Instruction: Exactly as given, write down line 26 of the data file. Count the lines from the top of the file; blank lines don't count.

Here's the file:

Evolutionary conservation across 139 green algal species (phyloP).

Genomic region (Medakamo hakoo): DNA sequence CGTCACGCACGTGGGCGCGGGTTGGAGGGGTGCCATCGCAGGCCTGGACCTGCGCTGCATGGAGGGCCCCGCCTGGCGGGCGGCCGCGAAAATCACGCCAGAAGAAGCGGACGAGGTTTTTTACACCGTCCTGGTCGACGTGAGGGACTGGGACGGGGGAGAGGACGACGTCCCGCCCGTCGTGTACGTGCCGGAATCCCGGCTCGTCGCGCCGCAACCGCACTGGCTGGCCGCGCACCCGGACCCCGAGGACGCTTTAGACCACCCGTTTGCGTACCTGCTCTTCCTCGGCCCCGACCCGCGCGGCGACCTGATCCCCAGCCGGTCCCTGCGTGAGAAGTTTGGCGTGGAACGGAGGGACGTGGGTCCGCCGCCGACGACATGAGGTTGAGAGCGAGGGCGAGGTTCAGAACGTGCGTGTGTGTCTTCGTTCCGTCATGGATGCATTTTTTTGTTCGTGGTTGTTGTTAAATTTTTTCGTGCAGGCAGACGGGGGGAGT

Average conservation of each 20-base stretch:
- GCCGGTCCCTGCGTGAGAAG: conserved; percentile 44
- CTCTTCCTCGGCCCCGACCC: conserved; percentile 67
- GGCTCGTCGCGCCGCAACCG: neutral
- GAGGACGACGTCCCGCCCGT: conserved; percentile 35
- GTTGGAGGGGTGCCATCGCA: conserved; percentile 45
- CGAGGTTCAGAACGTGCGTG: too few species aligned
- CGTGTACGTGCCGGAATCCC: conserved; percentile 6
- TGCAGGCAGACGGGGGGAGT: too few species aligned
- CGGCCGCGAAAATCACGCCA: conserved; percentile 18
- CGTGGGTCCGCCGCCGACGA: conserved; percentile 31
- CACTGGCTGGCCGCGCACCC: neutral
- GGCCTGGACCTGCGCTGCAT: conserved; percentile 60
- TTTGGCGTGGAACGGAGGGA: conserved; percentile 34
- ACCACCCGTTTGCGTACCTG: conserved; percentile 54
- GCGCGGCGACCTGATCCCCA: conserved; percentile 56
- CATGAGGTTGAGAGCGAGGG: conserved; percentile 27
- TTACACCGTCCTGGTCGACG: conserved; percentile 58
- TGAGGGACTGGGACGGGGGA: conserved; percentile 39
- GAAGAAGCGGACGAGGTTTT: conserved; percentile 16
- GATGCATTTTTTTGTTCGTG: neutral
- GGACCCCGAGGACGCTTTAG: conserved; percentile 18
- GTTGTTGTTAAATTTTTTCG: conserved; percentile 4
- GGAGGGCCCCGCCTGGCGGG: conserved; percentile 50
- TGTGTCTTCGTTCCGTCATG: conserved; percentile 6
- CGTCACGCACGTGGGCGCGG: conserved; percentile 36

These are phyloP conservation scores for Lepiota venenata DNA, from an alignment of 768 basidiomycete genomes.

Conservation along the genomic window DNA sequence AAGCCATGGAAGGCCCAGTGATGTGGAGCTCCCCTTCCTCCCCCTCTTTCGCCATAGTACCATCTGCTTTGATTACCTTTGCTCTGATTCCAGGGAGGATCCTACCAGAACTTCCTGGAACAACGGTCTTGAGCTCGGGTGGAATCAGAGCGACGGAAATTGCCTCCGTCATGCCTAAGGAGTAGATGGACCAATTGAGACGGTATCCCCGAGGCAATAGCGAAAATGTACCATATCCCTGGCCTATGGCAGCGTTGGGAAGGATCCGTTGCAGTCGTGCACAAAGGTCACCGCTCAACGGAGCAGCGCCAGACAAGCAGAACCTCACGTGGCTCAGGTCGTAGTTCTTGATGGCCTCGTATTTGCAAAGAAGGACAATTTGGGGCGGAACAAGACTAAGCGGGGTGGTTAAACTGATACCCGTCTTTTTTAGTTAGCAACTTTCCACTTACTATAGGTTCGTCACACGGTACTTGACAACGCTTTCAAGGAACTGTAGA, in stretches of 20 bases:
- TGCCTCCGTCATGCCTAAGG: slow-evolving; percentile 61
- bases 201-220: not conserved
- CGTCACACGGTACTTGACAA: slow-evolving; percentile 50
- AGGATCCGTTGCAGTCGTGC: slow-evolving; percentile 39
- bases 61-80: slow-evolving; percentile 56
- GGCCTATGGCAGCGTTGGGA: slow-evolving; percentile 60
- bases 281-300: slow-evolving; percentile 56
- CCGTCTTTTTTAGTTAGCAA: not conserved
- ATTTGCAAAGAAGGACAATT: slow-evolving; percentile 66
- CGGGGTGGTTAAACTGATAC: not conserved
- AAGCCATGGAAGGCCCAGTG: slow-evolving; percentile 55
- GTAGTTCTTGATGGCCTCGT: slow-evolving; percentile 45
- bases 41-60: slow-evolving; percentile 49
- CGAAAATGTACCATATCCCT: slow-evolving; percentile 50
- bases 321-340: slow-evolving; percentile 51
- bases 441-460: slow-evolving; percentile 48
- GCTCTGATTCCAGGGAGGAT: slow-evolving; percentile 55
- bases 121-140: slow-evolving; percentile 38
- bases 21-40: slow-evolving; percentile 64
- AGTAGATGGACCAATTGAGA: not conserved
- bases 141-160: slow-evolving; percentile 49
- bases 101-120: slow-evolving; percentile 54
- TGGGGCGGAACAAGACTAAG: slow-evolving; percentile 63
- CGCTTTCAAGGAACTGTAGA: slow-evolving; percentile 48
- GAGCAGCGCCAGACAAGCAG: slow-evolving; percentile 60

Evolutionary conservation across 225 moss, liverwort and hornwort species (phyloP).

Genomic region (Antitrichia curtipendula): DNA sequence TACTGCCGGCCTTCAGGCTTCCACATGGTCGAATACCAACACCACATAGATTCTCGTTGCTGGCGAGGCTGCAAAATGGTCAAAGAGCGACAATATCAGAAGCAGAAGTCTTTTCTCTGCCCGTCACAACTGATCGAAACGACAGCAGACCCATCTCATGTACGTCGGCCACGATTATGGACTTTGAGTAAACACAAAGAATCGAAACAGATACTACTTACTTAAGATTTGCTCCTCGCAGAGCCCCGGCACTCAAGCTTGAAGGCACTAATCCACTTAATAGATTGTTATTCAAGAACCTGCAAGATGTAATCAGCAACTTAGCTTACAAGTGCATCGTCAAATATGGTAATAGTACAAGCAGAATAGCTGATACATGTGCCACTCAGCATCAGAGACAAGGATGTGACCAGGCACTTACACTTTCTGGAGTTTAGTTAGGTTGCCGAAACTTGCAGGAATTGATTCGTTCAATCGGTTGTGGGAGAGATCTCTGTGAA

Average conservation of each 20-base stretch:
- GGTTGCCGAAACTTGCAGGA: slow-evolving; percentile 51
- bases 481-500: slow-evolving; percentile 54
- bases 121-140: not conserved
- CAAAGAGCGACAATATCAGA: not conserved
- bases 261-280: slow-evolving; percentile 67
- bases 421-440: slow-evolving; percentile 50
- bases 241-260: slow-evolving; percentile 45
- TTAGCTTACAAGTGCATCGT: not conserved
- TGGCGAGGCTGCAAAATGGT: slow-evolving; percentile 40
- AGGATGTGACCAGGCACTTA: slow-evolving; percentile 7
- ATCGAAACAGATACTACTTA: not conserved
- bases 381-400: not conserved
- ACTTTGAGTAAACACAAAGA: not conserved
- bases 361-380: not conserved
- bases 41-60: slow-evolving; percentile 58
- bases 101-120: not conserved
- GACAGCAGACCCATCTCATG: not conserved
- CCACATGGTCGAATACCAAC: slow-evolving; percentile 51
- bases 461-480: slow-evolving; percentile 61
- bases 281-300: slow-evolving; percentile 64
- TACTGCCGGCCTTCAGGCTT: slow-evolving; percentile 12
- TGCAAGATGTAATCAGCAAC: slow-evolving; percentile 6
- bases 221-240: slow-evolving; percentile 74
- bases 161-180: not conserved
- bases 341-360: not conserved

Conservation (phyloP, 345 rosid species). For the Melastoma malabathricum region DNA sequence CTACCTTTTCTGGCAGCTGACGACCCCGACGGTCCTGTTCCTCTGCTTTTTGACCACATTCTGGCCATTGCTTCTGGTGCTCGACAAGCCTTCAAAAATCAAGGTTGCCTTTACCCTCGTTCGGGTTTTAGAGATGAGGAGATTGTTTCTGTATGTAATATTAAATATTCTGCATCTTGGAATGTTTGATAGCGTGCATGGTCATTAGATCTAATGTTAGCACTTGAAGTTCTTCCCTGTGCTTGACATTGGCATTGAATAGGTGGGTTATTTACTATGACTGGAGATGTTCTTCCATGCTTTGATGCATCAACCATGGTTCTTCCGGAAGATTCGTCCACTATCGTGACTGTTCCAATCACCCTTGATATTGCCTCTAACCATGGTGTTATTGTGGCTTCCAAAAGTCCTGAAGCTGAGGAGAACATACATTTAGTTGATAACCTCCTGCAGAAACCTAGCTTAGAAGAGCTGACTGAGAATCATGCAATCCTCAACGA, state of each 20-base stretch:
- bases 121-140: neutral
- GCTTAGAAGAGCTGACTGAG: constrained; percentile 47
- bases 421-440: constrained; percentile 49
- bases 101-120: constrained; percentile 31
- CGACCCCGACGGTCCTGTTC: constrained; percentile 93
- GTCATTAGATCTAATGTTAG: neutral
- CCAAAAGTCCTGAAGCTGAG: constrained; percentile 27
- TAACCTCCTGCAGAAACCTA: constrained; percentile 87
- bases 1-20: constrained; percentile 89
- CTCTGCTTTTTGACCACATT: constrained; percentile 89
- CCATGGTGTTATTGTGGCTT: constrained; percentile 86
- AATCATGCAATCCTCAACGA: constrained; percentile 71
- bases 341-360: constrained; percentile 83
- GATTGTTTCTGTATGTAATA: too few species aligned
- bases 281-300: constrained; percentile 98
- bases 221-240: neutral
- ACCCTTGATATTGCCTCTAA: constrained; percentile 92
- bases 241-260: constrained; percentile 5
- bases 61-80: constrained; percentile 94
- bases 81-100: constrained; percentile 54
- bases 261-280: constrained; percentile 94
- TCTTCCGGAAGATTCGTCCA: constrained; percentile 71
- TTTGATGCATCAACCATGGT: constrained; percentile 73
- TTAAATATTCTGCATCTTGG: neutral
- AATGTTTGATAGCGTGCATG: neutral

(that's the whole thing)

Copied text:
- GGAGGGCCCCGCCTGGCGGG: conserved; percentile 50